Our commitment to your Health and Quality of Life

Do you or a loved one have a wound that will not heal or been told you are at risk for a limb amputation?

Our Objective:

To enhance the quality of life for all our patients who suffer from the disability of non-healing wounds. The hospital-based wound and hyperbaric medicine centers supported by Life Support Technologies group have successfully treated thousands of patients suffering with non-healing wounds or at risk for amputation since 1984.

Why we are Different

Our knowledgeable team of doctors, nurses and staff are uniquely experienced in all areas of chronic wound management and limb preservation.

We utilize the most advanced medical research and technology in the treatment of non-healing wounds for all our patients. Our recovery rate is outstanding.

Hyperbaric Oxygen Therapy may be added to our plan of care in order to help heal wounds that have been resistant to previous treatment.

Hyperbaric Oxygen improves blood circulation, promotes new tissue growth, and fights infection. The utilization of this state-of-the-art treatment adds an important new tool to our broad medical approach to chronic wounds.

We take time to listen to our patients, and we help you find the answers you need. With individualized attention and care, we can get you the healing results you are looking for.

Indications

Hyperbaric oxygen therapy is used to treat a variety of medical conditions, according to the Undersea & Hyperbaric Medical Society (UHMS). These indications are listed below. This does not necessarily mean that all insurances cover these indications. For details or clarifications, please contact the professionals at your LST wound care and hyperbaric center closest to you, or go to www.uhms.org

  • Diabetic foot ulcers
  • Chronic bone infection (osteomyelitis) that does not respond to other treatments
  • Radiation necrosis
  • Gas embolism (air bubbles in the blood stream)
  • Carbon monoxide poisoning
  • Cyanide poisoning
  • Anemia (blood loss, severe)
  • Brain abscess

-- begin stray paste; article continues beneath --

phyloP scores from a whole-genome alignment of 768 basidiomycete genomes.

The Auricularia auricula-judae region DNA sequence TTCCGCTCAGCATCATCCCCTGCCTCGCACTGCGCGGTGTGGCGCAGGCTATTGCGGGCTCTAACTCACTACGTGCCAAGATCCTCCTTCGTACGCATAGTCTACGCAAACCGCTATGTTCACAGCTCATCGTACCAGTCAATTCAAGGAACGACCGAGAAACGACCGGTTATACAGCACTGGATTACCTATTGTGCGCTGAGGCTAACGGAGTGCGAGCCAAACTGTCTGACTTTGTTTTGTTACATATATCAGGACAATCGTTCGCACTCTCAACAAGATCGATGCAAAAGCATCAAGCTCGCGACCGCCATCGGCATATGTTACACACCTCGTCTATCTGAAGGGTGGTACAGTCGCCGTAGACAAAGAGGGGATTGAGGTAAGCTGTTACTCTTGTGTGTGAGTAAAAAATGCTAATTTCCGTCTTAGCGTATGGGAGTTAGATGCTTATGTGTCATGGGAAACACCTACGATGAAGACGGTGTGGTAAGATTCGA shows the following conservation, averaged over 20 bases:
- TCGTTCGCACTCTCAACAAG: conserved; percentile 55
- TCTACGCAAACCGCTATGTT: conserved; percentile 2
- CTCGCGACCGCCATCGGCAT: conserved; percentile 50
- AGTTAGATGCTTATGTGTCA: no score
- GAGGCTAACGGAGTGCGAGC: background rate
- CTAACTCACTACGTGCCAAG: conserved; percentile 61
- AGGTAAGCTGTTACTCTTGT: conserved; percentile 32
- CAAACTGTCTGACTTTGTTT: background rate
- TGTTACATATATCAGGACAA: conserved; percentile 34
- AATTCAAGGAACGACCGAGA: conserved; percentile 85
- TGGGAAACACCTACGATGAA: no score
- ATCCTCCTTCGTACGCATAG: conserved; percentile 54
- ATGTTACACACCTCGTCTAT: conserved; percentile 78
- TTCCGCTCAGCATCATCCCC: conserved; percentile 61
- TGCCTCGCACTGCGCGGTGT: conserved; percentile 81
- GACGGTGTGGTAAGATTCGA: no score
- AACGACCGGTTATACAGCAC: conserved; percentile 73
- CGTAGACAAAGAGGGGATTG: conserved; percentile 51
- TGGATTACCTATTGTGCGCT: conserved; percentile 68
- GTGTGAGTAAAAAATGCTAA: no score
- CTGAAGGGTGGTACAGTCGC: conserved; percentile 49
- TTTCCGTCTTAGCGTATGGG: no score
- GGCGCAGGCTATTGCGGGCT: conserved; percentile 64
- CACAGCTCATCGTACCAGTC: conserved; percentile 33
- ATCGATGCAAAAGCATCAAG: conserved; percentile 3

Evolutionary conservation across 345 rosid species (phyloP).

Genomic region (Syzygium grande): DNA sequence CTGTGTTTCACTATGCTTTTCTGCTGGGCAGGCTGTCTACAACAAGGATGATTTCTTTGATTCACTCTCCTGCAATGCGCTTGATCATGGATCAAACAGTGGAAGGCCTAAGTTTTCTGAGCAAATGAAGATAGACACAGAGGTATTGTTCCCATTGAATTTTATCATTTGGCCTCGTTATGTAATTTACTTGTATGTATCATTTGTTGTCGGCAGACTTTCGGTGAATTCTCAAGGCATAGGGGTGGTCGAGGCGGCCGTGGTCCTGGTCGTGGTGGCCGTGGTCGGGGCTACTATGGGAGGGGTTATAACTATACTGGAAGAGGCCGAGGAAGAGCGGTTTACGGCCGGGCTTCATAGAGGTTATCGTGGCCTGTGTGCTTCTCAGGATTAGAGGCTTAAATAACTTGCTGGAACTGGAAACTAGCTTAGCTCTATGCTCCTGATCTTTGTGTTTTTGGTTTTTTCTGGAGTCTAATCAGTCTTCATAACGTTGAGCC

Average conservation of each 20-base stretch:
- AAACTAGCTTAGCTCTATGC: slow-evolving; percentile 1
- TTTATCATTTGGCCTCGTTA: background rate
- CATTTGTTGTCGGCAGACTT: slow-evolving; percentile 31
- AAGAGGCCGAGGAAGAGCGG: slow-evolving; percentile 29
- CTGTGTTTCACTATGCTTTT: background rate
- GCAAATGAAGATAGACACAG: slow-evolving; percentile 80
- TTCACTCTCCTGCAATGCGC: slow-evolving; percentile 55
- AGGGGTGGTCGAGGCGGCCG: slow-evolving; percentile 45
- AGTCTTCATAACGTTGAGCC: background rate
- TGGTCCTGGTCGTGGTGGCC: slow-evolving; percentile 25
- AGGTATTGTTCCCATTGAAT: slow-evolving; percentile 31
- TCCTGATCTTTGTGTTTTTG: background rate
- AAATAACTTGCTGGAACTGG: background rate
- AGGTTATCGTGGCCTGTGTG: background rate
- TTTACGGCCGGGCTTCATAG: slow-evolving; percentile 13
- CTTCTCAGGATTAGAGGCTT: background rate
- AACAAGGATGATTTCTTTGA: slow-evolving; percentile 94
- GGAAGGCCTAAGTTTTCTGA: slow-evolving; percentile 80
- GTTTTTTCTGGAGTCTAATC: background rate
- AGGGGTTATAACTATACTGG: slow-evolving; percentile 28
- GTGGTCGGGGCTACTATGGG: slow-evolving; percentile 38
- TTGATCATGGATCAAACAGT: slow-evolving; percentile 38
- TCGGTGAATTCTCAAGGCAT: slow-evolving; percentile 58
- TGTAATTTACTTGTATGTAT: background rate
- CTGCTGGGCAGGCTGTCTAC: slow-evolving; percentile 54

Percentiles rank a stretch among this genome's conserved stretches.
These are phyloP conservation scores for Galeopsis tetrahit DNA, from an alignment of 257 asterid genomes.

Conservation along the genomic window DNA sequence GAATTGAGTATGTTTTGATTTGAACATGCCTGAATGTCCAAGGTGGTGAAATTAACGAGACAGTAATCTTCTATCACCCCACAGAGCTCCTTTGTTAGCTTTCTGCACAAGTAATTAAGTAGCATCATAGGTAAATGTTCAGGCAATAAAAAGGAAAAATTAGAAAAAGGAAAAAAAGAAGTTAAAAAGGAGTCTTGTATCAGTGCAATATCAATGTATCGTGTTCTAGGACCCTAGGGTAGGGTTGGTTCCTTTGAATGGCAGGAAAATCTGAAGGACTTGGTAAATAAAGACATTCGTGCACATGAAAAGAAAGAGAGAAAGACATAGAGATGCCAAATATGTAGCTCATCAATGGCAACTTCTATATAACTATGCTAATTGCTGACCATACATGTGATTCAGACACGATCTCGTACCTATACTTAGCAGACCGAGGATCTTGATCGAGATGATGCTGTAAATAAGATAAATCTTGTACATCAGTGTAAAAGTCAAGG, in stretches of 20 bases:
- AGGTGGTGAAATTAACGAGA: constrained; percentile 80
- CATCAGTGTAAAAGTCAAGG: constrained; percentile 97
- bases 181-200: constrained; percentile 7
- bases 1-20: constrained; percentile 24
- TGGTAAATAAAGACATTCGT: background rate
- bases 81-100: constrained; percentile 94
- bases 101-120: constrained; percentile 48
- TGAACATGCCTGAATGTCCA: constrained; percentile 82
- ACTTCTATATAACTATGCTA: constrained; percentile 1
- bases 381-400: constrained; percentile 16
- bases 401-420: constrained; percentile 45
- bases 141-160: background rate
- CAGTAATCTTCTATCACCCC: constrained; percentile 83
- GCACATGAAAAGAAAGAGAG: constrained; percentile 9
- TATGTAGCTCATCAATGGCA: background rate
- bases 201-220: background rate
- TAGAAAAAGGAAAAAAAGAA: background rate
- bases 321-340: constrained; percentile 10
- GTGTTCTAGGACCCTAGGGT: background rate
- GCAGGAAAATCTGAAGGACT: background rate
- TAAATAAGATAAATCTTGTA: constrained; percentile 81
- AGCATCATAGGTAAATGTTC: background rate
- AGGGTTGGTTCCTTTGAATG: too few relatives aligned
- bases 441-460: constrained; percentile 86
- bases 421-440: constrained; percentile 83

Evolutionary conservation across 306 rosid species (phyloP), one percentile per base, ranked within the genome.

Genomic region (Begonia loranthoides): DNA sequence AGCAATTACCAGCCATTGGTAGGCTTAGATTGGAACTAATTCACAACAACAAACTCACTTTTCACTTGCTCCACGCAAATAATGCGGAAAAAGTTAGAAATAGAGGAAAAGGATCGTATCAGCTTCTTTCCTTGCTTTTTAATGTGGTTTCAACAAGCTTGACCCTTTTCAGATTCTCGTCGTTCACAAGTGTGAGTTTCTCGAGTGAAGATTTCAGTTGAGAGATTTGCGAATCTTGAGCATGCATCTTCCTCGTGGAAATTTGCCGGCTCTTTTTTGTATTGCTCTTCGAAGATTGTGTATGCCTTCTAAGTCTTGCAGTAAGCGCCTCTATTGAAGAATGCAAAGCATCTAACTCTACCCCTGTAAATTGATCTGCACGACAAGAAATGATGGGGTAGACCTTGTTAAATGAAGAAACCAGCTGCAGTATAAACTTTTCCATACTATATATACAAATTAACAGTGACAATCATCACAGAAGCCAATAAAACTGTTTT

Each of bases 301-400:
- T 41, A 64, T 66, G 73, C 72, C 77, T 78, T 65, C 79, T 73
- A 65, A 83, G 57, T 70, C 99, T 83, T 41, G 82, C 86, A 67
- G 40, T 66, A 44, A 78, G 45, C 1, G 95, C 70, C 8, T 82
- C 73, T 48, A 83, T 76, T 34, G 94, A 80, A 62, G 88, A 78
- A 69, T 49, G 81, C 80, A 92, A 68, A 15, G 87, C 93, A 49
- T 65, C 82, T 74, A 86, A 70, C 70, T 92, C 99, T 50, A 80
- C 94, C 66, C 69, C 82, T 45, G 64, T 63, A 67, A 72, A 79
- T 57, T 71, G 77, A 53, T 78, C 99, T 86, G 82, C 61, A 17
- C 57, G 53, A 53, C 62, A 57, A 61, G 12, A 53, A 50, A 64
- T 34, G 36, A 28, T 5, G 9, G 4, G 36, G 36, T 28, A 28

• Burns
  • Certain infections of skin or bone tissue
  • Sudden deafness
  • Skin grafts at risk of tissue death
  • Sudden vision loss
  • Decompression sickness (diving injury)

Wound Care

Some wounds will not heal on their own. If you or someone you know suffers from a wound that will not heal, talk to our physicians about treatment options. Our doctors and nurses are specially trained in taking care of difficult wounds. We have a personalized approach to working out a specific treatment plan that is right for you or your loved one. Our staff will examine your wound, provide treatments and recommend possible therapies. The overall approach to healing may also include nutritional counseling and evaluation of your general health.

What is a diabetic foot ulcer?

Foot ulcers are open sores. Diabetics are particularly prone to developing these wounds, which usually occur on the bottom of the foot.  If these wounds are not properly taken care of, they may not heal on their own, especially in diabetics. Sometimes, these ulcers deteriorate and may develop infections and other complications, which can require hospitalization. Diabetic foot wounds lead up to over 80% of amputations in patients with diabetes.

According to the American Podiatric Medical Association, diabetes “is the leading cause of non-traumatic lower extremity amputations in the United States, and approximately 14-24 percent of patients with diabetes who develop a foot ulcer will require an amputation” (www.apma.org).

What causes these foot wounds?

All diabetics are susceptible to foot ulcers, and the risk increases for insulin dependent diabetic patients. Many of these wounds start to develop because of diabetic neuropathy – the lack of sensation in ankles and feet that is so common in diabetics. Other factors are vascular disease as well as lifestyle related causes like obesity, smoking, and alcohol consumption, as well as proper control of blood glucose levels. In addition, certain population groups are at higher risk for diabetic foot ulcers – African Americans, Hispanics and Native Americans have to be particularly careful. Because of diabetic neuropathy, pain may not be a reliable symptom.

How can I prevent foot ulcers?

Research has shown that development of a foot ulcer is preventable. Prevention is often the best treatment, and most of it is common sense. Keep your diabetes under control, stick to a nutritious low carb diet. Take care of your feet by wearing well fitting shoes and socks, and don’t let your feet get too cold or too hot. Learn how to check your feet, and see your doctor regularly.

What treatments are available?

The science of wound care has made great strides in the past years, and new products and therapies are now available. Our staff is constantly educating themselves on how to help our patients in the most efficient and caring way, from the most advanced wound dressings to hyperbaric oxygen therapy. Once you get to the wound care center, the primary goal will be to begin the healing process as quickly as possible. Our staff with explain all your options and develop a treatment plan that’s best for you.

Where can I get more information about Diabetes?

The American Diabetes Association has some useful information on their website. For your convenience, we are making some of these materials available here for you to view and download.